What Is Tinnitus?
Tinnitus, pronounced TIN-ih-tus or tih-NIGHT-us, is the perception of sound in one or both ears. Often described as a ringing, hissing, or whistling sound that ranges in intensity from very mild to severe. Tinnitus affects more than 50 million Americans to various degrees. At least 12 million of those suffer enough to seek medical attention.
Who gets tinnitus?
Tinnitus affects more than 50 million Americans to various degrees. At least 12 million of those who experience tinnitus seek medical help for the condition. Sufferers have reported, interference with sleep, concentration, depression, anxiety, increased stress,problems at work or at home. Some sufferers can also experience hyperacusis: a sensitivity to sounds.
What causes tinnitus?
There are many potential causes of tinnitus which include:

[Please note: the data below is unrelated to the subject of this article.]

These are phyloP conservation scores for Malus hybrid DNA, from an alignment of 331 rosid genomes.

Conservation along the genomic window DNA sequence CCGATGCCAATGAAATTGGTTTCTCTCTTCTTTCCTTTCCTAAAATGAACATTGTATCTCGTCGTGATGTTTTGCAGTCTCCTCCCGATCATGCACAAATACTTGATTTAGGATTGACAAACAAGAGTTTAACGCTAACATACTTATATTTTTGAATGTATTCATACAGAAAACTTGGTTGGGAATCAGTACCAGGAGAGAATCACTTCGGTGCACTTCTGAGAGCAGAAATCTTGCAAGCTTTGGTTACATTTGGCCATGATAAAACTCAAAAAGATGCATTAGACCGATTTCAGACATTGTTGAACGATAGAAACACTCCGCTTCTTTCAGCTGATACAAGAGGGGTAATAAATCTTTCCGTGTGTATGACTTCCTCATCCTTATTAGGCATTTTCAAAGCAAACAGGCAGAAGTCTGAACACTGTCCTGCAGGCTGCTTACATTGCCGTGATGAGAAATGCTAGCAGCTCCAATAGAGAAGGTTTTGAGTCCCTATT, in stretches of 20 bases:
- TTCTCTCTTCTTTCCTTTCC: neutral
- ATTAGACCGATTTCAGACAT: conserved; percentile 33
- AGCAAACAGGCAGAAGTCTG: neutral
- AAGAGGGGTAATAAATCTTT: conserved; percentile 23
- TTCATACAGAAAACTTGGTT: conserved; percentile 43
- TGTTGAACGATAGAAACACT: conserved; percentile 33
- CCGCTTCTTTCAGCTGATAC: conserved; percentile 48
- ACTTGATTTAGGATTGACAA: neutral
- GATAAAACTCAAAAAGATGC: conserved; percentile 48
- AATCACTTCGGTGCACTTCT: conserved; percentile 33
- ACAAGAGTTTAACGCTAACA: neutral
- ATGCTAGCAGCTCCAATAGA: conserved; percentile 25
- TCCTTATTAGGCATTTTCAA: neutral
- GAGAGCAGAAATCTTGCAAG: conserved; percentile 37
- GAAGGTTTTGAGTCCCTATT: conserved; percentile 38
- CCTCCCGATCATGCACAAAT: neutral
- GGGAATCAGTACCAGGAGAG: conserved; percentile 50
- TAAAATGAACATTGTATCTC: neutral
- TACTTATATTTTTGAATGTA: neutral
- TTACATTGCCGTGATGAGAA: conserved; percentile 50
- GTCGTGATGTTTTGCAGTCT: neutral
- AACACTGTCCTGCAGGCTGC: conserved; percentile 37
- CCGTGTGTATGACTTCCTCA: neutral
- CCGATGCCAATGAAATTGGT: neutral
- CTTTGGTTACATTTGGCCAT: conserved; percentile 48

- Disorders of the Outer Ear such as : ear wax, items logged in the ear, outer ear infections, damage to the ear drum.
- Disorders of the Middle Ear such as: infections, otosclerosis, Eustachian tube dysfunction, benign tumors.
- Disorders of the Inner ear such as: sensorineural hearing loss, noise exposure, damage to the sensory cells, Meniere's Disease, presbycusis (hearing loss from natural aging).
- Ototoxicity from medications such as antidepressants, chemotherapy, cancer treatment drugs, aspirin, certain sedatives.
- Systemic disorders such as: high or low blood pressure, anemia, diabetes, thyroid dysfunction, vascular disorders, acoustic tumors, head or neck aneurisms, hormonal changes.
- Trauma to the head or neck, cervical problems, jaw misalignment.
While the majority of tinnitus sufferers have a hearing loss, the presence of tinnitus does not mean one is losing their hearing.
What makes Tinnitus worse?
- Salty Foods
- Loud Noises
- Tinnitus maskers/noise generators
- Hearing aids if hearing loss is present
- Alternative Medicine such as acupuncture and hypnosis
- Bedside white noise generators
- Stress management, relaxation and biofeedback techniques